Dog Becomes Surrogate Parent to Cheetah Cubs
Cheetah cubs at Cincinnati Zoo have a new guardian: a male Australian shepherd named Blakely.
Cheetah cubs born March 8 at Cincinnati Zoo have a new guardian: a male Australian shepherd named Blakely who was called upon to bond with the five newbies after their mother died.
The cubs were born in an unusual way, delivered by C-section from their 5-year-old mom Willow. But, sadly, Willow passed away within two weeks, as weakness and loss of appetite overtook her after the procedure.
Now it's up to Blakely to be the cubs' best bud, as the little ones tumble all over and about him in their nursery home at the zoo:
"His first job is to let the cubs climb on him, which they did as soon as they were put together," said Dawn Strasser, head nursery keeper at the zoo. "They need the exercise to build muscle tone and get their guts moving," she added in a press release.
Blakely's no stranger to being a nanny of sorts at the zoo. He's hung out with foxes, other cheetahs, ocelots, and even a warthog.
"In essence, Blakely is a nursery worker, helping interact and play with baby animals," the zoo's executive director Thane Maynard told TODAY.com. "It's cute and fun, and yet in terms of those babies growing up, that socialization is an important thing."
For their part, it's so far, so good for the little cubs, who have been under critical care since birth, receiving bottle feedings from staff and stepping up on the scale for frequent weigh-ins.
"They really turned a corner this weekend," Strasser pointed out. "They opened their eyes, had good appetites and, most importantly, they pooped!"
The plan is for the cubs to remain in the nursery for about two to three months. Once they've grown up a bit, they will be hand-raised and trained to become cheetah ambassadors at the zoo.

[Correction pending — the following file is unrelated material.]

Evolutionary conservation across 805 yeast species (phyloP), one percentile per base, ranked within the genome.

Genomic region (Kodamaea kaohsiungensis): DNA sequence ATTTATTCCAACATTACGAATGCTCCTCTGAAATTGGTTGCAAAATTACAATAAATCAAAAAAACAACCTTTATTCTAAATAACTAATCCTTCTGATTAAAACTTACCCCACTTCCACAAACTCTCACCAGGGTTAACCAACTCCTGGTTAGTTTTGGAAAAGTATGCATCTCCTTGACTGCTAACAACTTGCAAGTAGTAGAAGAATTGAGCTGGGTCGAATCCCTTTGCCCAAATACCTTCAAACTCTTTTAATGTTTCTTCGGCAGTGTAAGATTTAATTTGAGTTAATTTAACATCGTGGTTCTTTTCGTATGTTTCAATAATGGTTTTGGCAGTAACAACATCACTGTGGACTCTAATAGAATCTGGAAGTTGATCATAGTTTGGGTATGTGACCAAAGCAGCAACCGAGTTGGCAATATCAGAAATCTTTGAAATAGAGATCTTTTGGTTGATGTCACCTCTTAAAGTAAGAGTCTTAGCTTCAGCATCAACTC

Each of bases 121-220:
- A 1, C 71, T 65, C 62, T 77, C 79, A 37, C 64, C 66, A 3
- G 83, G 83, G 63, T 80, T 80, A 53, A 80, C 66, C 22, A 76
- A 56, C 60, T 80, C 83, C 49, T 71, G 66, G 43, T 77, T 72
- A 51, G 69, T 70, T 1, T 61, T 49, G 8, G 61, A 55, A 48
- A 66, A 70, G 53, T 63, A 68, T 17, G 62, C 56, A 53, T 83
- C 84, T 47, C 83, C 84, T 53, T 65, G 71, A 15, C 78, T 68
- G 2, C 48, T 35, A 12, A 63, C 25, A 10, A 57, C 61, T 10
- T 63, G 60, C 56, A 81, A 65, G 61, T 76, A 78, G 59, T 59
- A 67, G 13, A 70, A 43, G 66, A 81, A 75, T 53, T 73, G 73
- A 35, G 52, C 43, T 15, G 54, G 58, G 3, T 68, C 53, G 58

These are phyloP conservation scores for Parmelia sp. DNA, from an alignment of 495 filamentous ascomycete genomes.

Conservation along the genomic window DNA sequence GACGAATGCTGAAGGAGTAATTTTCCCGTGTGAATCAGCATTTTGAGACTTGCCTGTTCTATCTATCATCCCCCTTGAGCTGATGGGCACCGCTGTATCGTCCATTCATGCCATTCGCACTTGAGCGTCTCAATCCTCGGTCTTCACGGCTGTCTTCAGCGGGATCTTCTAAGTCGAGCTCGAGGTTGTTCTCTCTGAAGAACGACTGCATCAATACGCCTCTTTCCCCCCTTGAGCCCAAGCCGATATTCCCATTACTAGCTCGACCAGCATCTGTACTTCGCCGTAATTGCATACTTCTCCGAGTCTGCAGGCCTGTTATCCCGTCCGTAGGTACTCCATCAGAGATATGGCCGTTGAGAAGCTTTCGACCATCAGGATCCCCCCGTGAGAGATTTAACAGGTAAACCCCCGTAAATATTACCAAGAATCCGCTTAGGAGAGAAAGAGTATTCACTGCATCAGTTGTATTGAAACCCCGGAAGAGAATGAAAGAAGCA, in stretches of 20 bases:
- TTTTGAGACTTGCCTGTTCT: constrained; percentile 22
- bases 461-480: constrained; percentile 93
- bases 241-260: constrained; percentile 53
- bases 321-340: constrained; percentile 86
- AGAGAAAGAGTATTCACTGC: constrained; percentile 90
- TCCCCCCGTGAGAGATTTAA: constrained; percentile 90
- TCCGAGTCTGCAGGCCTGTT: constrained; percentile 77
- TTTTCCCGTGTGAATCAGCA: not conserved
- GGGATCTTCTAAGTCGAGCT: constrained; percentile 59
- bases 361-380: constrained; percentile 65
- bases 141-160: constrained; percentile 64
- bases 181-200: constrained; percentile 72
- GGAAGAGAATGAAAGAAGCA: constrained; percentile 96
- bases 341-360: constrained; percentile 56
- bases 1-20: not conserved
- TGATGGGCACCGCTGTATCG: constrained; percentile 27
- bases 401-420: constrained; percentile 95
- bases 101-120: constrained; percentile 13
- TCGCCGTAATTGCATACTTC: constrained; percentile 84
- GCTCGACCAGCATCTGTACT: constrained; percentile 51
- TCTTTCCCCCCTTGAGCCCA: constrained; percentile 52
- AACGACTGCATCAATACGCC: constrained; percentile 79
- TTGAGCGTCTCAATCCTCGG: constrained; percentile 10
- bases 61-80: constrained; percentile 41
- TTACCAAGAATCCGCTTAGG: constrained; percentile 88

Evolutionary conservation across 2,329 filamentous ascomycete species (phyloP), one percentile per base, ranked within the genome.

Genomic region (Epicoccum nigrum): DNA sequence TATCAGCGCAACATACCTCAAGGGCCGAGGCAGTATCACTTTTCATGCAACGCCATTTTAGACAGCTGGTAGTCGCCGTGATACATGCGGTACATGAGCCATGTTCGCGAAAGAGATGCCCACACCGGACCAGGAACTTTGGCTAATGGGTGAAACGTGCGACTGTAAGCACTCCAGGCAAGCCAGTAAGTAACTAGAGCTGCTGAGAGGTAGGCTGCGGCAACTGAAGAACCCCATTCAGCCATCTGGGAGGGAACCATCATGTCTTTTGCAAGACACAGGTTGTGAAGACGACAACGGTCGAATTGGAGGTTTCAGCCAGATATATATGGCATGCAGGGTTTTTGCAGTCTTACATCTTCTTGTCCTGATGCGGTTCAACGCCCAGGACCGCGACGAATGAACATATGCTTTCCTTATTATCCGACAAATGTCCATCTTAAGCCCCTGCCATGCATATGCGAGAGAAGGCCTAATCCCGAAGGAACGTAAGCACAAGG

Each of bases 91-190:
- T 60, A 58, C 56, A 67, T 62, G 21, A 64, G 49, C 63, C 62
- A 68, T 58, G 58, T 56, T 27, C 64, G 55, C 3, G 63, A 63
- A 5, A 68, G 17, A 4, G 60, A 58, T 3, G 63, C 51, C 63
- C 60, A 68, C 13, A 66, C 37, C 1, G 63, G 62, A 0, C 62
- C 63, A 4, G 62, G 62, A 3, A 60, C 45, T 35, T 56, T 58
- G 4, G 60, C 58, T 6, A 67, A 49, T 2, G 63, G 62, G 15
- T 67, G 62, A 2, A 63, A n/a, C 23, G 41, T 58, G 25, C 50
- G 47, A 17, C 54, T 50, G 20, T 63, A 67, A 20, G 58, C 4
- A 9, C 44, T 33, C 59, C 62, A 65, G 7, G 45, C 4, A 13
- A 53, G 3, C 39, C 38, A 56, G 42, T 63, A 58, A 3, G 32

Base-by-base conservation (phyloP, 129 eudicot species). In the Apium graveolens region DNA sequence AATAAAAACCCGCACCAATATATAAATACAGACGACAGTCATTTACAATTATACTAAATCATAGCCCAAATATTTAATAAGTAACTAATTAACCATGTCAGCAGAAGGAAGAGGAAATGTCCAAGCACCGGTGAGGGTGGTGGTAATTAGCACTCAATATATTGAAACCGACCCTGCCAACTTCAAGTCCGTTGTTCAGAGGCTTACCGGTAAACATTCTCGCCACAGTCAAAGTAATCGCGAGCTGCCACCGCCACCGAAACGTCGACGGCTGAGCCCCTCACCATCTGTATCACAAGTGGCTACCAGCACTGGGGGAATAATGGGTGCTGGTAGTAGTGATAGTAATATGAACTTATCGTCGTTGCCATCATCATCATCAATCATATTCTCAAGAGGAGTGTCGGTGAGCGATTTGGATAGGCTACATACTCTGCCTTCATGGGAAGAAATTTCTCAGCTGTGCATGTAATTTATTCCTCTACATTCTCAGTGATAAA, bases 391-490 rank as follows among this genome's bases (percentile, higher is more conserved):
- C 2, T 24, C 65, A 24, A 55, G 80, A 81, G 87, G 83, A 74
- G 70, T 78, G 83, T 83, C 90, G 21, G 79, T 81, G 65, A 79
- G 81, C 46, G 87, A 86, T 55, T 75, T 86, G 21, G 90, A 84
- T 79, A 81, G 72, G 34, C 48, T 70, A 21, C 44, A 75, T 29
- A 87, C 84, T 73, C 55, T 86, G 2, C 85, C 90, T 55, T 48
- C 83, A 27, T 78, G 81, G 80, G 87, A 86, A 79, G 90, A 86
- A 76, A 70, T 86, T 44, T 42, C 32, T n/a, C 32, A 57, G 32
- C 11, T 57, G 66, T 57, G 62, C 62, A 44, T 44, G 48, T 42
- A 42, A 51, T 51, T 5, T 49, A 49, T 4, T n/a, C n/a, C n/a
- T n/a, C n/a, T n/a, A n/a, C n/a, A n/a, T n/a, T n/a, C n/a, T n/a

Then, presumably, Blakely will be assigned new duties in his companionable life.
Cincinnati Zoo is one of just a handful of facilities participating in cheetah breeding programs, and every new cub counts. Cheetahs (Acinonyx jubatus) are the fastest land animals, but they're also disappearing fast, with just fewer than 7,000 remaining, according to the International Union for Conservation of Nature's "red list" of threatened species.
It's cheetah cubs run amok for stand-in guardian Blakely at Cincinnati Zoo.
, located in the North West Province of South Africa, west of Pretoria, witnessed an exciting development at the end of last month. A female cheetah the park had received from the Madikwe Game Reserve had given birth to four cubs. Seen here is the moment when the cheetah, named Rain, was first set loose in her new home.
Rain was moved to Pilanesberg from Madikwe so she'd have a better chance to thrive. Her new park had fewer predators with which to compete for food than did the Madikwe reserve. Here she scopes out her new surroundings.
Months after her release, Rain was seen in the company of two male cheetahs. A few months after those sightings, there were subtle hints that nature had taken its course and Rain had become a mom. Park staff had observed her behaving a bit strangely and staying out of sight for long periods of time. Sure enough, as we can see here, it turned out to be a confirmed case of cubs!
An environmental affairs member for the park soon set up a series of camera traps near the suspected location of the den. The results of that effort are the photos we have the pleasure of seeing here. Perhaps this leaping cub is camera shy!
It's one big gang-tackle of fun for the young'ins.
Rain's litter size of four is about average, though it's possible for a cheetah mother to deliver about twice as many.
This little one seems acutely aware it's being watched by a camera's eye.
But the more important watchful eyes belong to Rain, who effortlessly tolerates her young ones flinging themselves at her leg.
Mom's leg is good to hide behind as well.
So is her tail.
As the fun continues, Pilanesberg officials have high hopes that these little ones can all make it to adulthood, even though cheetah cub mortality rates can be scary-high -- as high as 90 percent, depending upon location. Good luck, little ones!